Everyone struggles with savings.
"Saving more" tops the list of many New Year's resolutions, but then life happens and that resolution gets tossed aside.
The reality: saving is hard. If it wasn't, all of us would have huge bank accounts, no debt, and be set to retire at age 50.
Savings is hard because it requires you to:
Trade current enjoyment for future benefits that may seem far off or unknown
Create a savings plan and then consistently follow through
Refuse to touch the money for things outside your long-term goals
The good news is research has found a way to help minimize these problems:
Automation is the magic elixir of successful savings. No matter what you are saving for, automated savings can help you get there.
For short-term goals, simply creating an automatic transfer from your checking account to a savings account can help create the habit. Even better, set it up to happen one day after each paycheck is deposited into your account. It'll move the money before you've even had the chance to realize it's there, minimizing the likelihood you make an adjustment in a moment of weakness
For longer goals, investing the savings may be a better option. For goals more than a few years out, inflation can eat away at the value of your money. But investing it smartly can help offset the impact. Nearly all investment companies can set up a link with your bank and automate a regular deposit on your schedule.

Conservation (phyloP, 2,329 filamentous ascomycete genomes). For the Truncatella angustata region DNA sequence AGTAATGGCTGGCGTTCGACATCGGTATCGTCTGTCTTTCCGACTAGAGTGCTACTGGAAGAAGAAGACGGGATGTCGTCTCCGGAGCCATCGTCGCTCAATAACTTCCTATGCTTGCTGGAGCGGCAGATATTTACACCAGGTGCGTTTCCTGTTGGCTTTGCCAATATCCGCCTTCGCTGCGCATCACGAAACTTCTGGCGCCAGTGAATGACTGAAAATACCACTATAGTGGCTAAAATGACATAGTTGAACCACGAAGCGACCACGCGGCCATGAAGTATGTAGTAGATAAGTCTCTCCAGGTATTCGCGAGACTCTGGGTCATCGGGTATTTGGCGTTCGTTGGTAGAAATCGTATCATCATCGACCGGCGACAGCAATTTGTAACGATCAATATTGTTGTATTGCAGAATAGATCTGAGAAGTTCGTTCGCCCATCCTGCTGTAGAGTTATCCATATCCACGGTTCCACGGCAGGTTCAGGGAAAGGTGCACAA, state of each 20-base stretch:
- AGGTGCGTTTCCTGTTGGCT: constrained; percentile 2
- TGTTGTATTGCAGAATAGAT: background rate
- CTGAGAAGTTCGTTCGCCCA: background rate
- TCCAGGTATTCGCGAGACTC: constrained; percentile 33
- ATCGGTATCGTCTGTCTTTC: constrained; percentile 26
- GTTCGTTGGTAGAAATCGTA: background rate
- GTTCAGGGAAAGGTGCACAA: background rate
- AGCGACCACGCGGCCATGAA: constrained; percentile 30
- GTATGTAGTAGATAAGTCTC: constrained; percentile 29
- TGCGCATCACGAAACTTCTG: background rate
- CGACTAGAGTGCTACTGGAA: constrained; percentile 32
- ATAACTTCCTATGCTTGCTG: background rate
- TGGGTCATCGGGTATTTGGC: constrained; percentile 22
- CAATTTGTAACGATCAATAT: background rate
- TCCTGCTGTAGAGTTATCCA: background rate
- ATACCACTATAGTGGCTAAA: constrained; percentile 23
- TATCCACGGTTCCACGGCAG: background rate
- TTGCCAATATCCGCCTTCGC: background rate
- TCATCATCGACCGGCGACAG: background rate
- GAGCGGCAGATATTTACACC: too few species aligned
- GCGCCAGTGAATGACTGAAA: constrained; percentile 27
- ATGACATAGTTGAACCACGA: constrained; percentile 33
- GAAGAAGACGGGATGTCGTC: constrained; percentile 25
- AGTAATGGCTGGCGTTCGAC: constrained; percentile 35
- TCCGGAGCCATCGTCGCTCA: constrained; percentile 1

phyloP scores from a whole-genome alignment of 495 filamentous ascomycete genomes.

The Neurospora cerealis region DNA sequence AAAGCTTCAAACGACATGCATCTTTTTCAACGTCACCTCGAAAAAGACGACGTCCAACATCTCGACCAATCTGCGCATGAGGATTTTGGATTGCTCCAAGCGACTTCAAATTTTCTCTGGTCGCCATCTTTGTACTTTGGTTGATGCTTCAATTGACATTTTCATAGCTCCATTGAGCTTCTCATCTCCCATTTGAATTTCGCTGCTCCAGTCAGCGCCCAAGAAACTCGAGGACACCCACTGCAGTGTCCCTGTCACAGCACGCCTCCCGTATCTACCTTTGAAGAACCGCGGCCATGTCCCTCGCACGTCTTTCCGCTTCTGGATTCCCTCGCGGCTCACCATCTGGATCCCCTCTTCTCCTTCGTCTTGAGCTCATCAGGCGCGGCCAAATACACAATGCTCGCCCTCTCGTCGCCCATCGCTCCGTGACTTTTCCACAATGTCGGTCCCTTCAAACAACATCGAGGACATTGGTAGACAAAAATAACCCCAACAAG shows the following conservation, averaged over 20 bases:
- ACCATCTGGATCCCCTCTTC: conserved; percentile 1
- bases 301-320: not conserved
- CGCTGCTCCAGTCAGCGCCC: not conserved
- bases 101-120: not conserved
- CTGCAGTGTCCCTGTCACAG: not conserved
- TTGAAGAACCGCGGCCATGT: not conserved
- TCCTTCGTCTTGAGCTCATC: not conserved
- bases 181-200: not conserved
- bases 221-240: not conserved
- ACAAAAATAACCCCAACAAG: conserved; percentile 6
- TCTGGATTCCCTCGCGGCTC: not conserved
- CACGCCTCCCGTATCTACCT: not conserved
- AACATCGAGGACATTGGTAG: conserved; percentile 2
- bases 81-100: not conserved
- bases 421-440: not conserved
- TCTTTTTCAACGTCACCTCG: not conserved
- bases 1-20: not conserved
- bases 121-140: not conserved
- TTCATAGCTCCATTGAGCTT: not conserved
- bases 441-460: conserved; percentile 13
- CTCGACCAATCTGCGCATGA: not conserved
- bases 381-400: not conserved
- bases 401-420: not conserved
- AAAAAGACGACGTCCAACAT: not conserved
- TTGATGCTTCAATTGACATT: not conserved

Automate Your Retirement
For many, saving for retirement is the ultimate test of consistency. For most, the easiest way to save for retirement is through your employer plan. For many, this is a 401(k), and for those in the non-profit sector, a 403(b).
You make a choice once about how much money you want to be contributed to the 401(k), and your employer does the rest. Better yet, you get tax advantages and a possible employer match to make it even more attractive.
And the best part? After, a few weeks you won't even notice the money deducted from your paycheck.
But years later, you will notice the value of consistent and habitual savings, along with the power of compounded returns.